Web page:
Normally you have to add heat to a solid to make it melt, but now a French group has made an astounding discovery: it has found the first example of a substance that is liquid at low temperatures, but which freezes when heated! Hans-Peter Trommsdorff of Joseph Fourier University in Grenoble and his colleagues mixed alpha-cyclodextrine - which is basically rings of six glucose molecules - with 4-methylpyridine and water to make the strange substance.

At room temperature, the mixture is a clear liquid, but on being heated to temperatures between 45 and 75 °C it turns into a white solid. It is important to note that this is not some sort of gelling, but a genuine phase transition to a solid.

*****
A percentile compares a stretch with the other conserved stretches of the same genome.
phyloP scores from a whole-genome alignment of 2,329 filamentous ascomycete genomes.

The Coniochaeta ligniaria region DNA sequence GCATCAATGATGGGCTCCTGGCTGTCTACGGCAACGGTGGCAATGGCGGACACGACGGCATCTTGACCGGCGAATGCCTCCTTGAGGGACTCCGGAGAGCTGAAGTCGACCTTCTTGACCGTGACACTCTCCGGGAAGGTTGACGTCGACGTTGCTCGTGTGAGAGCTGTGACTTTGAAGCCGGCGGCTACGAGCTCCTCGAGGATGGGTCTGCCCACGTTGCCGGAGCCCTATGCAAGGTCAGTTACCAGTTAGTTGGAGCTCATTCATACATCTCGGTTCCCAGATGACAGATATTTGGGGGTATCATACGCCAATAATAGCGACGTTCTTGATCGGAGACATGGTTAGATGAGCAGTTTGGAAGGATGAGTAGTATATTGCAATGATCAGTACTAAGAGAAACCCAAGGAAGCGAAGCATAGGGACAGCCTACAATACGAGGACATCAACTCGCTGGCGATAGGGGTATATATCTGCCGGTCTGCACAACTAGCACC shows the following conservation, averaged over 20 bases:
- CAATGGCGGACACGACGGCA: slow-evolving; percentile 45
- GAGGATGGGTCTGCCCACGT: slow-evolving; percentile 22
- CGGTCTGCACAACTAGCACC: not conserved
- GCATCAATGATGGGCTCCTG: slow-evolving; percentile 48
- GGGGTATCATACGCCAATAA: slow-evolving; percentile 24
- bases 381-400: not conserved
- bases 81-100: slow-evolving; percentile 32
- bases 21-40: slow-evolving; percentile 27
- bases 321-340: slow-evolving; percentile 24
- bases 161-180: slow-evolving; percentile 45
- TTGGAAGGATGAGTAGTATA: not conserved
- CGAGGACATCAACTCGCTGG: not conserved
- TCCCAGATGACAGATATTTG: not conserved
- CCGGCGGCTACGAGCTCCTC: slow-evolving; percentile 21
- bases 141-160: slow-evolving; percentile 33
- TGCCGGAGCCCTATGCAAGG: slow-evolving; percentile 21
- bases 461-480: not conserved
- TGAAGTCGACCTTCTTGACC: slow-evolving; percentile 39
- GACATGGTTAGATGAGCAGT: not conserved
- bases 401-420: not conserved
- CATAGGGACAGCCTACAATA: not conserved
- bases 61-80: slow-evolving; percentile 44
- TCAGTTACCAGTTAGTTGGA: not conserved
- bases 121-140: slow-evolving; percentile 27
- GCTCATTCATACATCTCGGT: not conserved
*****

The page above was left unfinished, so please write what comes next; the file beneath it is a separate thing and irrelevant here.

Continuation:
The underlying physics is based on hydrogen bonds: some that would normally help to hold the cyclodextrine together are broken at modest temperatures. This allows new hydrogen bonds to form, making a solid. At higher temperatures, around 95 °C, the bizarre material reliquifies.

Further reading

M Plazanet et al. 2004 J. Chem. Phys. 121 5031.

Compiled by Steve Reucroft and John Swain, Northeastern University